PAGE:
We publish here a translation of part three of a four-part article on the history of the Parti Québécois (PQ) written by Julien Arseneau, member of the editorial board of the Quebec Marxist journal and website, La Riposte socialiste

< Part two

The language question

Another essential aspect of the PQ’s policy was the question of the French language. This question had an enormous impact on Quebec politics throughout the 1960s and ’70s in particular. At the time, the oppression of the francophones and the francophone working class especially was one of the most egregious elements of the colonial domination of Canada over Quebec. English was the language of business and the language of work and francophone workers received some of the lowest wages in the province. Almost all of the big businesses were owned by anglophone imperialists from English Canada or the United States.

It was even often the case that unions of francophone workers were forced to negotiate in English with anglophone capitalists. It wasn’t until 1964 that the labour code was changed to allow the workers to choose the language of their collective bargaining agreement. It was a common occurrence that businesses would have all of their signage only in English. For most good jobs, the ability to speak English was often a requirement, which barred access for the vast majority of the francophone population. Describing the general situation in Quebec at the time, a high-ranking civil servant in the Québec Ministry of Natural Resources noted in 1965:

Go to Rouyn-Noranda. There you will see two economies that live side by side. The small economy, that of the French Canadians: the garages, gas stations, grocery stores… All of these people are a large majority French Canadian. Next to this, or on on the margins of this, you have the Noranda (Noranda mines), the big economy of the area. As you progress upwards in this economy, you live in English, work in English and live in a neighbourhood that is not that of the gas station attendant or the grocer—this is not by accident—you are mostly among English Canadians.

In order to justify this blatant discrimination, racist stereotypes were quite often used against the Québécois. Common insults like “Speak white!” symbolized the fact that many anglophones saw the francophones as inferiors and treated them as such. The francophone population developed a burning anger and a desire to fight against oppression. Fighting against discrimination by the Anglo-imperialists became more and more a rallying point for workers and youth in Quebec. This led to many spontaneous outbursts and mass movements as was seen during the Rocket Richard riot of 1955.

In 1962, the president of the Canadian National Railways (CNR), Gordon Brown, was questioned at a parliamentary committee on the fact that none of the 17 vice-presidents of the company were francophone. His response was typical. He said that promotions were “based on merit”. This provoked anger in the nationalist movement and led to an anti-Gordon demonstration organised by university students on Dec. 11, 1962, where a few hundred participated and 12 were arrested. At its 1962 Congress, the FTQ adopted an emergency resolution condemning Gordon’s statement. The FTQ also decided to urge its affiliated locals to negotiate in the language spoken by the majority of the workers in any given factory.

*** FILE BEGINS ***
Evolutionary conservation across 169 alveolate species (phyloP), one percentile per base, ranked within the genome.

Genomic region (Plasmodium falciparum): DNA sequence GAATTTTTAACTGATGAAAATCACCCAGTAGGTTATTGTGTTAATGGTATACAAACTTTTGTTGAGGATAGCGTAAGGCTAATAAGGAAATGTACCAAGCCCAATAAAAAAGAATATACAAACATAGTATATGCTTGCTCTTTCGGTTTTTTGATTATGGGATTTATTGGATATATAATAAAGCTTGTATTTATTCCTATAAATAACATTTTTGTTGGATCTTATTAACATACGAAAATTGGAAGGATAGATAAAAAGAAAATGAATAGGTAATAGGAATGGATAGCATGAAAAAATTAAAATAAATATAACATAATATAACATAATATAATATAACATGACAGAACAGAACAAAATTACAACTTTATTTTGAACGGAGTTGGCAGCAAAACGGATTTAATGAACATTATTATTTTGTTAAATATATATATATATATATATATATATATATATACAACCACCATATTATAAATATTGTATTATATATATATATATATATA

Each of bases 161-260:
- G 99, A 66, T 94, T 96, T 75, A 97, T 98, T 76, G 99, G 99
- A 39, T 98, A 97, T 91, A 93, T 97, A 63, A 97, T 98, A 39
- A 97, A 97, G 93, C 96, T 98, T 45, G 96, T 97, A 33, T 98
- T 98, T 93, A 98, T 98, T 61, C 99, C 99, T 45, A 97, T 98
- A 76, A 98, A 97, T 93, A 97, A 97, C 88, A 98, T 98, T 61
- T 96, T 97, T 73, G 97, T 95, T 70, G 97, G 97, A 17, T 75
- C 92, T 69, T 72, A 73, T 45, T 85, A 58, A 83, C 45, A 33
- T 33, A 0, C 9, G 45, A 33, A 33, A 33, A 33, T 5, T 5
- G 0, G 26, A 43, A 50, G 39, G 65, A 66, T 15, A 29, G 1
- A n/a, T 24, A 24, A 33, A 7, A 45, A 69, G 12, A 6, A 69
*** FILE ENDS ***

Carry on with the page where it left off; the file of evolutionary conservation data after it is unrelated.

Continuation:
On March 28, 1969, the student movement “Opération McGill français” held a mass demonstration in favour of making McGill a francophone university. This was at a time where three of the four university campuses in Montreal were anglophone and where McGill in particular represented colonial domination exercised by the imperialists. This was explained in a special document produced by the McGill student paper The McGill Daily, “McGill is in the service of foreign elites who for 200 years have controlled Quebec. […] The businesses with which McGill maintains relations do not only exploit the workers: they have the same relationship with Quebec as the ‘United Fruit’ company does with banana republics in Latin America.” The demonstration, the largest since World War II, attracted 10,000 workers and youth.

In the 1970s, strikes were led by francophone workers to force their anglophone bosses to make French the language of the workplace. This demand came mostly from private sector unions where American or English Canadian companies dominated and imposed English onto francophone workers. One of the most notable strikes was at the General Motors factory in Sainte-Thérèse in 1970. This was part of a larger strike of GM workers across North America. However, at Sainte-Thérèse, the 2,300 workers added the demand that French should become the language of the workplace.

In his Histoire des TCA au Québec, Yvon Roberge explains that:

It was not rare for a worker to be disciplined for refusing to obey, when the reason was simply that he did not understand the foreman’s instructions. It was impossible to be understood in French in this factory and the promotions always went to unilingual anglophone workers.

The workers were also fighting so that their salaries and benefits were same as GM workers in Ontario. Union members in Sainte-Thérèse even continued to strike for two months after the end of the conflict in the rest of Canada and the United States.

There was also a very revealing event that took place during the strike when René Lévesque went to visit the striking workers. He told them: “It is not up to 2,000 brave Quebecois to carry Quebec on their shoulders. Return to work, we will deal with the problem.” Two different approaches are exposed here. On one hand, the workers use class struggle methods to fight against oppression. And then there are petty bourgeois nationalists like René Lévesque who tells the workers to go back to work and leave it to the bourgeois state to solve the problem.

French language laws